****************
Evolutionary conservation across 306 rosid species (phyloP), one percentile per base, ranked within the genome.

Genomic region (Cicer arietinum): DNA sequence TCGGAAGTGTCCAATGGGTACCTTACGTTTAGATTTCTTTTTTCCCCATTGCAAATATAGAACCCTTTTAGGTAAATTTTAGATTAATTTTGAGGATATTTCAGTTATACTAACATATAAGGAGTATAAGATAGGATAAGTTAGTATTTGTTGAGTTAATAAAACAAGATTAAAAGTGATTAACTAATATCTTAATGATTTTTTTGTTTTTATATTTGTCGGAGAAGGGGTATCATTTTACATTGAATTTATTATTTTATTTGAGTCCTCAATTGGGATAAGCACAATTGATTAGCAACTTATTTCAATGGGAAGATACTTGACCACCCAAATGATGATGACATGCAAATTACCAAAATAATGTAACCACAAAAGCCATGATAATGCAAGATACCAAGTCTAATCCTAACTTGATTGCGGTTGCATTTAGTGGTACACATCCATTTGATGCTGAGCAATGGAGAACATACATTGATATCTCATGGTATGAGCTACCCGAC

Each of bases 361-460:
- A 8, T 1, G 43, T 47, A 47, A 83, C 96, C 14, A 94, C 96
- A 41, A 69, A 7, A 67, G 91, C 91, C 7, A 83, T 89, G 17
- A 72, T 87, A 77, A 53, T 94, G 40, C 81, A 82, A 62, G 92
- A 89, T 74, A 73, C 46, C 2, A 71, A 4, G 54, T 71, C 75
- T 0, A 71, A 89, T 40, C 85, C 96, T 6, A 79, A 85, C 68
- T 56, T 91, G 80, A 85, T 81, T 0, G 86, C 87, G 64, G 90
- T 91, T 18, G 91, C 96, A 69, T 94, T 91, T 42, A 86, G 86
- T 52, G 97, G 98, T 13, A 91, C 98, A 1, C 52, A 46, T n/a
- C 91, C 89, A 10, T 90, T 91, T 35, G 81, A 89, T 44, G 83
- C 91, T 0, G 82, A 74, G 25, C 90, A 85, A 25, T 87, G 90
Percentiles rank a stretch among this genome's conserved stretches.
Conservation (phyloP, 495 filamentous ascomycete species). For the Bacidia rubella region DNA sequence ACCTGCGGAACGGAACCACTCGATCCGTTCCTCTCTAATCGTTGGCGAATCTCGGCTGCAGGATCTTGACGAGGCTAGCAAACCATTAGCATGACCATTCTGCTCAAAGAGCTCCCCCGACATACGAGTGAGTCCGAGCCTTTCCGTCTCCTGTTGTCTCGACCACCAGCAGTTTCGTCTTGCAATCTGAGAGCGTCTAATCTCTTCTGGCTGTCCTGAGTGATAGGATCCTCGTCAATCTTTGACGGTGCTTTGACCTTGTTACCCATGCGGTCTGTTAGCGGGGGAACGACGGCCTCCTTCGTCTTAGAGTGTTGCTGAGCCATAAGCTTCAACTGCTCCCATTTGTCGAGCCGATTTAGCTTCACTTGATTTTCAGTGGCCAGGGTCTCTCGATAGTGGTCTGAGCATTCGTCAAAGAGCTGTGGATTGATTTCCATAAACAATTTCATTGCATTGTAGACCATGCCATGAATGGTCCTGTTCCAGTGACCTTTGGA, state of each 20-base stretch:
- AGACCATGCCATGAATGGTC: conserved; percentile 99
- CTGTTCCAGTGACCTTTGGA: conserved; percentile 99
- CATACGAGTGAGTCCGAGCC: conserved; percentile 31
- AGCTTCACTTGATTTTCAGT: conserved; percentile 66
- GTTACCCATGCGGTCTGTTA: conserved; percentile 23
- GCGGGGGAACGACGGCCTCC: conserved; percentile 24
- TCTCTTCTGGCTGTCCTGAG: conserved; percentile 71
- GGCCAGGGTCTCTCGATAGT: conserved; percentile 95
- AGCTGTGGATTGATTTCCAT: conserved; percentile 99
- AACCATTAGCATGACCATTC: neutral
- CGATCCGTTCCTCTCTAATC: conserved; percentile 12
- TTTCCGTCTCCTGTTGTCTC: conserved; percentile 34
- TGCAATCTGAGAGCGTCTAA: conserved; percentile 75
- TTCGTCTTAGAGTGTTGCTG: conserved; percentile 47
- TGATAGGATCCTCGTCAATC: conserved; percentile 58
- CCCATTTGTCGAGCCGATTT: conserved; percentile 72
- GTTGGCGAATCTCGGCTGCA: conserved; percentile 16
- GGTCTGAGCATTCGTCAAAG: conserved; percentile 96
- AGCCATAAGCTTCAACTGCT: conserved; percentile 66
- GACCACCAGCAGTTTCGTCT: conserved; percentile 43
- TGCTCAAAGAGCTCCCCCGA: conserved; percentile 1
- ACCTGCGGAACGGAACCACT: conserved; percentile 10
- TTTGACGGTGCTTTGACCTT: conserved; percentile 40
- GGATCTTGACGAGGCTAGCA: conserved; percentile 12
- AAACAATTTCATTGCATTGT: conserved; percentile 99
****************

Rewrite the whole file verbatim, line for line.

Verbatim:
Evolutionary conservation across 306 rosid species (phyloP), one percentile per base, ranked within the genome.

Genomic region (Cicer arietinum): DNA sequence TCGGAAGTGTCCAATGGGTACCTTACGTTTAGATTTCTTTTTTCCCCATTGCAAATATAGAACCCTTTTAGGTAAATTTTAGATTAATTTTGAGGATATTTCAGTTATACTAACATATAAGGAGTATAAGATAGGATAAGTTAGTATTTGTTGAGTTAATAAAACAAGATTAAAAGTGATTAACTAATATCTTAATGATTTTTTTGTTTTTATATTTGTCGGAGAAGGGGTATCATTTTACATTGAATTTATTATTTTATTTGAGTCCTCAATTGGGATAAGCACAATTGATTAGCAACTTATTTCAATGGGAAGATACTTGACCACCCAAATGATGATGACATGCAAATTACCAAAATAATGTAACCACAAAAGCCATGATAATGCAAGATACCAAGTCTAATCCTAACTTGATTGCGGTTGCATTTAGTGGTACACATCCATTTGATGCTGAGCAATGGAGAACATACATTGATATCTCATGGTATGAGCTACCCGAC

Each of bases 361-460:
- A 8, T 1, G 43, T 47, A 47, A 83, C 96, C 14, A 94, C 96
- A 41, A 69, A 7, A 67, G 91, C 91, C 7, A 83, T 89, G 17
- A 72, T 87, A 77, A 53, T 94, G 40, C 81, A 82, A 62, G 92
- A 89, T 74, A 73, C 46, C 2, A 71, A 4, G 54, T 71, C 75
- T 0, A 71, A 89, T 40, C 85, C 96, T 6, A 79, A 85, C 68
- T 56, T 91, G 80, A 85, T 81, T 0, G 86, C 87, G 64, G 90
- T 91, T 18, G 91, C 96, A 69, T 94, T 91, T 42, A 86, G 86
- T 52, G 97, G 98, T 13, A 91, C 98, A 1, C 52, A 46, T n/a
- C 91, C 89, A 10, T 90, T 91, T 35, G 81, A 89, T 44, G 83
- C 91, T 0, G 82, A 74, G 25, C 90, A 85, A 25, T 87, G 90
Percentiles rank a stretch among this genome's conserved stretches.
Conservation (phyloP, 495 filamentous ascomycete species). For the Bacidia rubella region DNA sequence ACCTGCGGAACGGAACCACTCGATCCGTTCCTCTCTAATCGTTGGCGAATCTCGGCTGCAGGATCTTGACGAGGCTAGCAAACCATTAGCATGACCATTCTGCTCAAAGAGCTCCCCCGACATACGAGTGAGTCCGAGCCTTTCCGTCTCCTGTTGTCTCGACCACCAGCAGTTTCGTCTTGCAATCTGAGAGCGTCTAATCTCTTCTGGCTGTCCTGAGTGATAGGATCCTCGTCAATCTTTGACGGTGCTTTGACCTTGTTACCCATGCGGTCTGTTAGCGGGGGAACGACGGCCTCCTTCGTCTTAGAGTGTTGCTGAGCCATAAGCTTCAACTGCTCCCATTTGTCGAGCCGATTTAGCTTCACTTGATTTTCAGTGGCCAGGGTCTCTCGATAGTGGTCTGAGCATTCGTCAAAGAGCTGTGGATTGATTTCCATAAACAATTTCATTGCATTGTAGACCATGCCATGAATGGTCCTGTTCCAGTGACCTTTGGA, state of each 20-base stretch:
- AGACCATGCCATGAATGGTC: conserved; percentile 99
- CTGTTCCAGTGACCTTTGGA: conserved; percentile 99
- CATACGAGTGAGTCCGAGCC: conserved; percentile 31
- AGCTTCACTTGATTTTCAGT: conserved; percentile 66
- GTTACCCATGCGGTCTGTTA: conserved; percentile 23
- GCGGGGGAACGACGGCCTCC: conserved; percentile 24
- TCTCTTCTGGCTGTCCTGAG: conserved; percentile 71
- GGCCAGGGTCTCTCGATAGT: conserved; percentile 95
- AGCTGTGGATTGATTTCCAT: conserved; percentile 99
- AACCATTAGCATGACCATTC: neutral
- CGATCCGTTCCTCTCTAATC: conserved; percentile 12
- TTTCCGTCTCCTGTTGTCTC: conserved; percentile 34
- TGCAATCTGAGAGCGTCTAA: conserved; percentile 75
- TTCGTCTTAGAGTGTTGCTG: conserved; percentile 47
- TGATAGGATCCTCGTCAATC: conserved; percentile 58
- CCCATTTGTCGAGCCGATTT: conserved; percentile 72
- GTTGGCGAATCTCGGCTGCA: conserved; percentile 16
- GGTCTGAGCATTCGTCAAAG: conserved; percentile 96
- AGCCATAAGCTTCAACTGCT: conserved; percentile 66
- GACCACCAGCAGTTTCGTCT: conserved; percentile 43
- TGCTCAAAGAGCTCCCCCGA: conserved; percentile 1
- ACCTGCGGAACGGAACCACT: conserved; percentile 10
- TTTGACGGTGCTTTGACCTT: conserved; percentile 40
- GGATCTTGACGAGGCTAGCA: conserved; percentile 12
- AAACAATTTCATTGCATTGT: conserved; percentile 99